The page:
The next year, she studied Arabic at the American University in Cairo and received a Bachelor of Arts in Sociology from Cairo University in October 1976. When she was 21, she divorced soon after, she began to work as an interpreter of Arabic and became a journalist, interviewing Muammar Gaddafi and Yasser Arafat in 1978, becoming a news anchor in 1979. She received the Female Broadcaster of Japan award in 1990. Koike was elected to the House of Councillors in 1992 as a member of the Japan New Party, she was elected to the House of Representatives in 1993, representing the Hyogo 2nd district. In 1996, she was re-elected to the House of Representatives, this time representing the Hyogo 6th district for the New Frontier Party, she held this seat in the 2000 election as a candidate of the New Conservative Party. She joined the Liberal Democratic Party in 2002, she has been a regular contributor to Project Syndicate since 2010. She served as the Minister of the Environment and Minister of State for Okinawa and Northern Territories Affairs in the Cabinet of Prime Minister Jun'ichirō Koizumi.
Along with Satsuki Katayama and Makiko Fujino, Koike became known as one of Koizumi's "assassins" in the 2005 Lower House election, running in Tokyo against an LDP hardliner candidate who opposed Koizumi's policies. She was appointed the first female Minister of Defense in June 2007 during the first term of Prime Minister Shinzo Abe, but announced in August 2007 that she intended to resign from the post, citing the Aegis classified information leak scandal as a reason. Koike hinted that the much-publicized fight she had had with Chief Cabinet Secretary Yasuhisa Shiozaki over a vice-minister replacement was the real reason, as the opposition would use that to oppose a bill on Japan's terrorism laws. On 8 September 2008, she launched her bid to become president of the LDP and became the first woman to seek the premiership in Japan's history: "I have received the enthusiastic support of my colleagues. In order to break through the deadlock facing Japanese society, I believe the country might as well have a female candidate.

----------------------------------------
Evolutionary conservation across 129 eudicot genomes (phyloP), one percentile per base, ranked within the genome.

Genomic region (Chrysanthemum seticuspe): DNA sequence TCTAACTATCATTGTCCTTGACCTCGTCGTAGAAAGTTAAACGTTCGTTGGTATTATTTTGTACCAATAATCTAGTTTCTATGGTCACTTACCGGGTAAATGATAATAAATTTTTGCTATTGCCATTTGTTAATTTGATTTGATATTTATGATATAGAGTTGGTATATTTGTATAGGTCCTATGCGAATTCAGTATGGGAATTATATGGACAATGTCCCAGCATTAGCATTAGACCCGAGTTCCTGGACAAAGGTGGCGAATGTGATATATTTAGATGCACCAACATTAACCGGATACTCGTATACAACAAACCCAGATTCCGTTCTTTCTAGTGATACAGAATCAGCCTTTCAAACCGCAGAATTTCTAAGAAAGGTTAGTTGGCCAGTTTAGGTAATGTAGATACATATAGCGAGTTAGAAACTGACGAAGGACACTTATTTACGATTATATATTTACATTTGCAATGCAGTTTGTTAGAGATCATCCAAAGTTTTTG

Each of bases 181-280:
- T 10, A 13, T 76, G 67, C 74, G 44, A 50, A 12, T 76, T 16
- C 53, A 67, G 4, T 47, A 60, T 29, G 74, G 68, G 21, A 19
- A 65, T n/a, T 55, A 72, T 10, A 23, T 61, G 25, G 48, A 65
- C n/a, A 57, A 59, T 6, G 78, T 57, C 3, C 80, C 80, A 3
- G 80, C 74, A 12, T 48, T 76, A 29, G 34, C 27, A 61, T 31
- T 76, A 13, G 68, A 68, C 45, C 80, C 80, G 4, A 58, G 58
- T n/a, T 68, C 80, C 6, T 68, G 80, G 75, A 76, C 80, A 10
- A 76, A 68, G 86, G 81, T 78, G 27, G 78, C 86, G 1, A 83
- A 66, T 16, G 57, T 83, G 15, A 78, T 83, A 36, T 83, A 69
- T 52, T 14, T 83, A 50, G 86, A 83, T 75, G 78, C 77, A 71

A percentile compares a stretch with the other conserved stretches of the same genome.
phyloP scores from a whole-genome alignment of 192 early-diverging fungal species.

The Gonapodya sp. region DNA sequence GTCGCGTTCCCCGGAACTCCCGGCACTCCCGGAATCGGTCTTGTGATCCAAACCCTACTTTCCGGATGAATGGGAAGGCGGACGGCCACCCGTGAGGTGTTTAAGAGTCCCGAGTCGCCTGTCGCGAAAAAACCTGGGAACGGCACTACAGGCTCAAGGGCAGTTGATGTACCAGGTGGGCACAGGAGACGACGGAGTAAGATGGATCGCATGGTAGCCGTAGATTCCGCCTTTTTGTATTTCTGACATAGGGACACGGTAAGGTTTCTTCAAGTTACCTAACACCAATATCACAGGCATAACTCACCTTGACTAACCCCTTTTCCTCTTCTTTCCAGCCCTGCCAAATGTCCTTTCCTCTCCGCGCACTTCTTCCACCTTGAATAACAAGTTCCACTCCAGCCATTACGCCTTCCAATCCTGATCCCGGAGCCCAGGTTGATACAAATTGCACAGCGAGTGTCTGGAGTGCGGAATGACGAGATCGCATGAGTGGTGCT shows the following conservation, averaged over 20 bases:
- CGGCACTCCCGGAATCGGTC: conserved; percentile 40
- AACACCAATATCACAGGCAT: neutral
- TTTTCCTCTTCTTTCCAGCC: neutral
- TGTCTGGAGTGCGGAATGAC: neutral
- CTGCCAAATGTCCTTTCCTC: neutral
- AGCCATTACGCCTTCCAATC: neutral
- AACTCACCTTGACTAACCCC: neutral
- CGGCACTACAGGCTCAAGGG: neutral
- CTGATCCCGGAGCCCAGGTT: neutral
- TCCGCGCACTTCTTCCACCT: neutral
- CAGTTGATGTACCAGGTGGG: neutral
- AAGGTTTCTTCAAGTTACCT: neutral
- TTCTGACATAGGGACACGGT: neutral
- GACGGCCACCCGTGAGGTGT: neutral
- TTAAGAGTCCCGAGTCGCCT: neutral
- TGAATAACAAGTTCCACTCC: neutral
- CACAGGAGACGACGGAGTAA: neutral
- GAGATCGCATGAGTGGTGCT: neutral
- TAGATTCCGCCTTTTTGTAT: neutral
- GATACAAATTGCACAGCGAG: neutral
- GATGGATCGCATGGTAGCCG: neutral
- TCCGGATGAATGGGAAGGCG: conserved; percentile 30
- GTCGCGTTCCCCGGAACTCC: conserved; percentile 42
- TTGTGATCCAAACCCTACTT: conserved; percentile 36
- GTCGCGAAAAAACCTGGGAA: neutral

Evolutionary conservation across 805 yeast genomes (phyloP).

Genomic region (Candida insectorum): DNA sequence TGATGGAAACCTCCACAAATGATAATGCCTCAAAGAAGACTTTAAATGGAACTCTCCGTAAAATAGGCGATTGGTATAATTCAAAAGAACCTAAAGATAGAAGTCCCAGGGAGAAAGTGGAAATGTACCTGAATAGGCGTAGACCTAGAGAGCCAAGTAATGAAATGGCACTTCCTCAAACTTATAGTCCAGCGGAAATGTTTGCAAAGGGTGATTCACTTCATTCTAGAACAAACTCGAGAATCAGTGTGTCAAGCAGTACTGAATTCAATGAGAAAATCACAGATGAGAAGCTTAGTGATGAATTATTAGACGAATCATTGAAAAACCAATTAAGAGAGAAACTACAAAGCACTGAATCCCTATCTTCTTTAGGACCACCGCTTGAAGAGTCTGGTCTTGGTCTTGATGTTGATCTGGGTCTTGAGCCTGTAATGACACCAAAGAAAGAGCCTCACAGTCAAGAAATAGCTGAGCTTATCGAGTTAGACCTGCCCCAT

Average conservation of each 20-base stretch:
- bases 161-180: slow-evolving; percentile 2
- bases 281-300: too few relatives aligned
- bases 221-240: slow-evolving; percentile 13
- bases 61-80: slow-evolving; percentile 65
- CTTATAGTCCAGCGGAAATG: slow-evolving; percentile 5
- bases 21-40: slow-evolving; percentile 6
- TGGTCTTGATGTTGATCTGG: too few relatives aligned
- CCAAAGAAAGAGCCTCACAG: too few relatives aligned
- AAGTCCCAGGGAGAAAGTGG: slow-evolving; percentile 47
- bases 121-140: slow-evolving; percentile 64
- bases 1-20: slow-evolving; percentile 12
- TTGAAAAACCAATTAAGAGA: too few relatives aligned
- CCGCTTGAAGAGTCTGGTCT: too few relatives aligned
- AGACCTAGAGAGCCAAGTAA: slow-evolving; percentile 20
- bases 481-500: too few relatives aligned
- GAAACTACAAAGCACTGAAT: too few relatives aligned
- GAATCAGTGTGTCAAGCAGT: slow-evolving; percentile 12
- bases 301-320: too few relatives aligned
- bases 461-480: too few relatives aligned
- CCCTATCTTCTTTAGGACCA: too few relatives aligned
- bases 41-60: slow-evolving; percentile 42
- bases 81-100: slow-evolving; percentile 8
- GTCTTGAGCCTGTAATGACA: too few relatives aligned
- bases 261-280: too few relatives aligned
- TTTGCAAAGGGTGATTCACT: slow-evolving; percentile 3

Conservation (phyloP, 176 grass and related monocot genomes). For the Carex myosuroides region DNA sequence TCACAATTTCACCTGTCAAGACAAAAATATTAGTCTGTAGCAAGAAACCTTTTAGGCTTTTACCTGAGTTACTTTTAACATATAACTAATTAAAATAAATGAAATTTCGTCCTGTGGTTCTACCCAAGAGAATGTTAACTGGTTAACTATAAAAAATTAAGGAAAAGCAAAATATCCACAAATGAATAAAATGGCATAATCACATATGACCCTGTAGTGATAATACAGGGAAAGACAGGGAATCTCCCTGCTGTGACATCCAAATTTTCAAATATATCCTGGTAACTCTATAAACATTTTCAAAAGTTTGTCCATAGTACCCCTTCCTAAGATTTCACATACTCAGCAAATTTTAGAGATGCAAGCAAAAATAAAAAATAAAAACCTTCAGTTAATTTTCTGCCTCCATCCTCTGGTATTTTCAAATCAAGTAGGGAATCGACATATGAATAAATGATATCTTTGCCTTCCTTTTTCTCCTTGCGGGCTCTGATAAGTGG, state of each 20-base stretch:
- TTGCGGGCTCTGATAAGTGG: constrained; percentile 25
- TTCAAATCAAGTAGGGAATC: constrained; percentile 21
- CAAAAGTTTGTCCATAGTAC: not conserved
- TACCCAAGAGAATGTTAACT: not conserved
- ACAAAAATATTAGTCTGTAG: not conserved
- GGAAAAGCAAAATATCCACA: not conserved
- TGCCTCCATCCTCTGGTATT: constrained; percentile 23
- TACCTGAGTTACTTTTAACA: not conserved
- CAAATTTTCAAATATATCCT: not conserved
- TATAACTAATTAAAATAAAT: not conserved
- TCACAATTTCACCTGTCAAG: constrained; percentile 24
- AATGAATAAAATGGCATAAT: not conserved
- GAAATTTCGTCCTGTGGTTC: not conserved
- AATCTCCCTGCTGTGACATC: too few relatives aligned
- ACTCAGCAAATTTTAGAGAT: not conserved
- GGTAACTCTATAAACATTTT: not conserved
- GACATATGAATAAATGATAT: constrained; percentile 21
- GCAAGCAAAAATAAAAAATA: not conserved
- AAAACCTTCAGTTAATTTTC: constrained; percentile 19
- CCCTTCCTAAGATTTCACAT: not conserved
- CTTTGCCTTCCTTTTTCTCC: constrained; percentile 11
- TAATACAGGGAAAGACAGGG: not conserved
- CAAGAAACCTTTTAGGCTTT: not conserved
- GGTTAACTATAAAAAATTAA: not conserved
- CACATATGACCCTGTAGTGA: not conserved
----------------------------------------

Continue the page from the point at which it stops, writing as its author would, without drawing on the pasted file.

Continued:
Hillary used the word'glass ceiling'... but in Japan, it isn't glass, it's an iron plate. I'm not Mrs. Thatcher, but what is needed is a strategy that advances a cause with conviction, clear policies and sympathy with the people." In the leadership election, held on 22 September, Tarō Asō won with 351 of the 527 votes. Following the resignation of Tokyo governor Naoki Inose in December 2013, Koike was rumored to be a potential candidate for the gubernatorial election expected to be held in February 2014, along with Hideo Higashikokubaru, Hakubun Shimomura, Seiko Hashimoto and Yōichi Masuzoe, she did not run, Masuzoe won. After Masuzoe announced his resignation in June 2016, Koike announced her intention to run in the election for his successor. Koike stated that she would run "as an LDP lawmaker" but did not obtain the approval of the Tokyo LDP chapter before announcing her candidacy; the LDP endorsed Hiroya Masuda, its Tokyo chapter issued a notice that any members supporting Koike would be punished.
Nonetheless, several prominent LDP politicians continued to back Koike, while senior leaders such as Shinzo Abe refrained from making speeches in support of either candidate. Koike was elected Governor of Tokyo on 31 July 2016. On August 21, 2016, at the 2016 Summer Olympics closing ceremony, Koike received the Olympic Flag, via Thomas Bach, from the mayor of Rio de Janeiro, Eduardo Paes. On 31 May 2017, in advance of the upcoming local elections, Koike resigned from the Liberal Democratic Party and became the leader of Tomin First no Kai. Koike founded the group in 2016 in preparation for the elections and formed an alliance with Komeito in an effort to secure a governing majority in Tokyo's parliament. On July 3, 2017, the alliance took a majority in the prefectural election, pushing out the Liberal Democratic Party with a combined 79 seats of the 127-seat assembly. Koike supports economic liberalism, promotes administrative and budgetary reform, insists on further advancement of the status of women in the working world.
In promising the pursuit of women-friendly policies, she has stated, "I believe that pushing policies for women will be good for Tokyo and bring happiness to the capital." Her stated basic principles and stance regarding political reform are encompassed by "The 5 Cs: Check, Change and Communication". In terms of the economy, she has use